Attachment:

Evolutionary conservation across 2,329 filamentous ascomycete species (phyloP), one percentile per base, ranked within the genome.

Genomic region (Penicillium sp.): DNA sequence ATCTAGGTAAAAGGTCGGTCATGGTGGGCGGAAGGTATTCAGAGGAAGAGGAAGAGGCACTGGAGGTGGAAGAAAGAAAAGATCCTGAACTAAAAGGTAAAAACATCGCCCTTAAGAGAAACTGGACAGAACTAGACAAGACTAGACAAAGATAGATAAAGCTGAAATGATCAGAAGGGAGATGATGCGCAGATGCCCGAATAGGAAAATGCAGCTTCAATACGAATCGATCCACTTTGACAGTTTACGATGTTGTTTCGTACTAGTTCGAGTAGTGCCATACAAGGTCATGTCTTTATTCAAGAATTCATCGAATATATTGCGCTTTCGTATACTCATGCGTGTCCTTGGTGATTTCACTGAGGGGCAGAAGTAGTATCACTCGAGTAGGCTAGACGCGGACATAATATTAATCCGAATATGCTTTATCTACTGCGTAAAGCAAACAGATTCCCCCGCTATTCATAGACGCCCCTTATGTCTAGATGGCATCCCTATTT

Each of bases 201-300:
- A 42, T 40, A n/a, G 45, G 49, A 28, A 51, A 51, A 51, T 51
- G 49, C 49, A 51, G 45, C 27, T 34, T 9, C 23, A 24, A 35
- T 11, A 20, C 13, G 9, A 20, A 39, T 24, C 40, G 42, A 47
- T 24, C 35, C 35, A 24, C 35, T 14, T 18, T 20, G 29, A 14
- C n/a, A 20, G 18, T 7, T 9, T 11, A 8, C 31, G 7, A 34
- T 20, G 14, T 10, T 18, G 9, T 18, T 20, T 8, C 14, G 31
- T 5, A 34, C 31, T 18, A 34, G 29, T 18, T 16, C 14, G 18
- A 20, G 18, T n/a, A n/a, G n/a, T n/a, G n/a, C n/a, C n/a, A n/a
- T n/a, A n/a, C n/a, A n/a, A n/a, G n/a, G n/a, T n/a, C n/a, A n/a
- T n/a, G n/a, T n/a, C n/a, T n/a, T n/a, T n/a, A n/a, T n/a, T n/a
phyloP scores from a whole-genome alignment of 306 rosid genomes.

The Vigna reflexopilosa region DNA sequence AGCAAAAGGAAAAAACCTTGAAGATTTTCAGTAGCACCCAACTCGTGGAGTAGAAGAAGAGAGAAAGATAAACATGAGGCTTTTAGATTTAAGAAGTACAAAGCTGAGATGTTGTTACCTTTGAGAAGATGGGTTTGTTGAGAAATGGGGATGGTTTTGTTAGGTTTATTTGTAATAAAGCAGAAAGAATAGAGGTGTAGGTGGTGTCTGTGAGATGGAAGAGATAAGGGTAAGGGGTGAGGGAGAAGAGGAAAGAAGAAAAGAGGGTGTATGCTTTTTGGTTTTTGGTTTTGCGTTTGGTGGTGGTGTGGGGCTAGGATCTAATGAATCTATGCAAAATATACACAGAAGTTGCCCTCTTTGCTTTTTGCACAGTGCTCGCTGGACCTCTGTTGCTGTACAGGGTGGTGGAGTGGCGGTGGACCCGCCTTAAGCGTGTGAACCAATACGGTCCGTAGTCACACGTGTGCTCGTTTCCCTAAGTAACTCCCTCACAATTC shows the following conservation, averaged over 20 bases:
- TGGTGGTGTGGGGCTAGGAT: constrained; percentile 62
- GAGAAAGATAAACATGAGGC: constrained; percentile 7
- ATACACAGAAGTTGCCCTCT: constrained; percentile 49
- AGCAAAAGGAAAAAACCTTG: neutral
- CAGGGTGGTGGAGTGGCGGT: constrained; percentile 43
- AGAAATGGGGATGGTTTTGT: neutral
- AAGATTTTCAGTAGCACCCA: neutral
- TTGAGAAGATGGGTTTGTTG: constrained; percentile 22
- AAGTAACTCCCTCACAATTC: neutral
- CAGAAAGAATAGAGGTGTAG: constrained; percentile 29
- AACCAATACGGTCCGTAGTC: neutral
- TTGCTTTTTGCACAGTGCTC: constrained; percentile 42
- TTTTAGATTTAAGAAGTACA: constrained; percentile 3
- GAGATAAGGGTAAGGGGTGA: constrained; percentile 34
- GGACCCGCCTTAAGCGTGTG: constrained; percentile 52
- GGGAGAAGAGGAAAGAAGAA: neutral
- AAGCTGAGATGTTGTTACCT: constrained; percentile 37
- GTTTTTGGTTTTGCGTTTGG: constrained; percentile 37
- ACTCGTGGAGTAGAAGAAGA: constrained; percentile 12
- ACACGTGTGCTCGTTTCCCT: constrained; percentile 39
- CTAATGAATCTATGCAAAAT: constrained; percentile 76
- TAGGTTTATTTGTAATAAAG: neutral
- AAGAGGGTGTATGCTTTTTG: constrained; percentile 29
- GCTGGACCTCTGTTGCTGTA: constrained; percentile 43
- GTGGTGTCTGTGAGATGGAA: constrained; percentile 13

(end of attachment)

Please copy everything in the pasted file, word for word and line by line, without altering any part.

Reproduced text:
Evolutionary conservation across 2,329 filamentous ascomycete species (phyloP), one percentile per base, ranked within the genome.

Genomic region (Penicillium sp.): DNA sequence ATCTAGGTAAAAGGTCGGTCATGGTGGGCGGAAGGTATTCAGAGGAAGAGGAAGAGGCACTGGAGGTGGAAGAAAGAAAAGATCCTGAACTAAAAGGTAAAAACATCGCCCTTAAGAGAAACTGGACAGAACTAGACAAGACTAGACAAAGATAGATAAAGCTGAAATGATCAGAAGGGAGATGATGCGCAGATGCCCGAATAGGAAAATGCAGCTTCAATACGAATCGATCCACTTTGACAGTTTACGATGTTGTTTCGTACTAGTTCGAGTAGTGCCATACAAGGTCATGTCTTTATTCAAGAATTCATCGAATATATTGCGCTTTCGTATACTCATGCGTGTCCTTGGTGATTTCACTGAGGGGCAGAAGTAGTATCACTCGAGTAGGCTAGACGCGGACATAATATTAATCCGAATATGCTTTATCTACTGCGTAAAGCAAACAGATTCCCCCGCTATTCATAGACGCCCCTTATGTCTAGATGGCATCCCTATTT

Each of bases 201-300:
- A 42, T 40, A n/a, G 45, G 49, A 28, A 51, A 51, A 51, T 51
- G 49, C 49, A 51, G 45, C 27, T 34, T 9, C 23, A 24, A 35
- T 11, A 20, C 13, G 9, A 20, A 39, T 24, C 40, G 42, A 47
- T 24, C 35, C 35, A 24, C 35, T 14, T 18, T 20, G 29, A 14
- C n/a, A 20, G 18, T 7, T 9, T 11, A 8, C 31, G 7, A 34
- T 20, G 14, T 10, T 18, G 9, T 18, T 20, T 8, C 14, G 31
- T 5, A 34, C 31, T 18, A 34, G 29, T 18, T 16, C 14, G 18
- A 20, G 18, T n/a, A n/a, G n/a, T n/a, G n/a, C n/a, C n/a, A n/a
- T n/a, A n/a, C n/a, A n/a, A n/a, G n/a, G n/a, T n/a, C n/a, A n/a
- T n/a, G n/a, T n/a, C n/a, T n/a, T n/a, T n/a, A n/a, T n/a, T n/a
phyloP scores from a whole-genome alignment of 306 rosid genomes.

The Vigna reflexopilosa region DNA sequence AGCAAAAGGAAAAAACCTTGAAGATTTTCAGTAGCACCCAACTCGTGGAGTAGAAGAAGAGAGAAAGATAAACATGAGGCTTTTAGATTTAAGAAGTACAAAGCTGAGATGTTGTTACCTTTGAGAAGATGGGTTTGTTGAGAAATGGGGATGGTTTTGTTAGGTTTATTTGTAATAAAGCAGAAAGAATAGAGGTGTAGGTGGTGTCTGTGAGATGGAAGAGATAAGGGTAAGGGGTGAGGGAGAAGAGGAAAGAAGAAAAGAGGGTGTATGCTTTTTGGTTTTTGGTTTTGCGTTTGGTGGTGGTGTGGGGCTAGGATCTAATGAATCTATGCAAAATATACACAGAAGTTGCCCTCTTTGCTTTTTGCACAGTGCTCGCTGGACCTCTGTTGCTGTACAGGGTGGTGGAGTGGCGGTGGACCCGCCTTAAGCGTGTGAACCAATACGGTCCGTAGTCACACGTGTGCTCGTTTCCCTAAGTAACTCCCTCACAATTC shows the following conservation, averaged over 20 bases:
- TGGTGGTGTGGGGCTAGGAT: constrained; percentile 62
- GAGAAAGATAAACATGAGGC: constrained; percentile 7
- ATACACAGAAGTTGCCCTCT: constrained; percentile 49
- AGCAAAAGGAAAAAACCTTG: neutral
- CAGGGTGGTGGAGTGGCGGT: constrained; percentile 43
- AGAAATGGGGATGGTTTTGT: neutral
- AAGATTTTCAGTAGCACCCA: neutral
- TTGAGAAGATGGGTTTGTTG: constrained; percentile 22
- AAGTAACTCCCTCACAATTC: neutral
- CAGAAAGAATAGAGGTGTAG: constrained; percentile 29
- AACCAATACGGTCCGTAGTC: neutral
- TTGCTTTTTGCACAGTGCTC: constrained; percentile 42
- TTTTAGATTTAAGAAGTACA: constrained; percentile 3
- GAGATAAGGGTAAGGGGTGA: constrained; percentile 34
- GGACCCGCCTTAAGCGTGTG: constrained; percentile 52
- GGGAGAAGAGGAAAGAAGAA: neutral
- AAGCTGAGATGTTGTTACCT: constrained; percentile 37
- GTTTTTGGTTTTGCGTTTGG: constrained; percentile 37
- ACTCGTGGAGTAGAAGAAGA: constrained; percentile 12
- ACACGTGTGCTCGTTTCCCT: constrained; percentile 39
- CTAATGAATCTATGCAAAAT: constrained; percentile 76
- TAGGTTTATTTGTAATAAAG: neutral
- AAGAGGGTGTATGCTTTTTG: constrained; percentile 29
- GCTGGACCTCTGTTGCTGTA: constrained; percentile 43
- GTGGTGTCTGTGAGATGGAA: constrained; percentile 13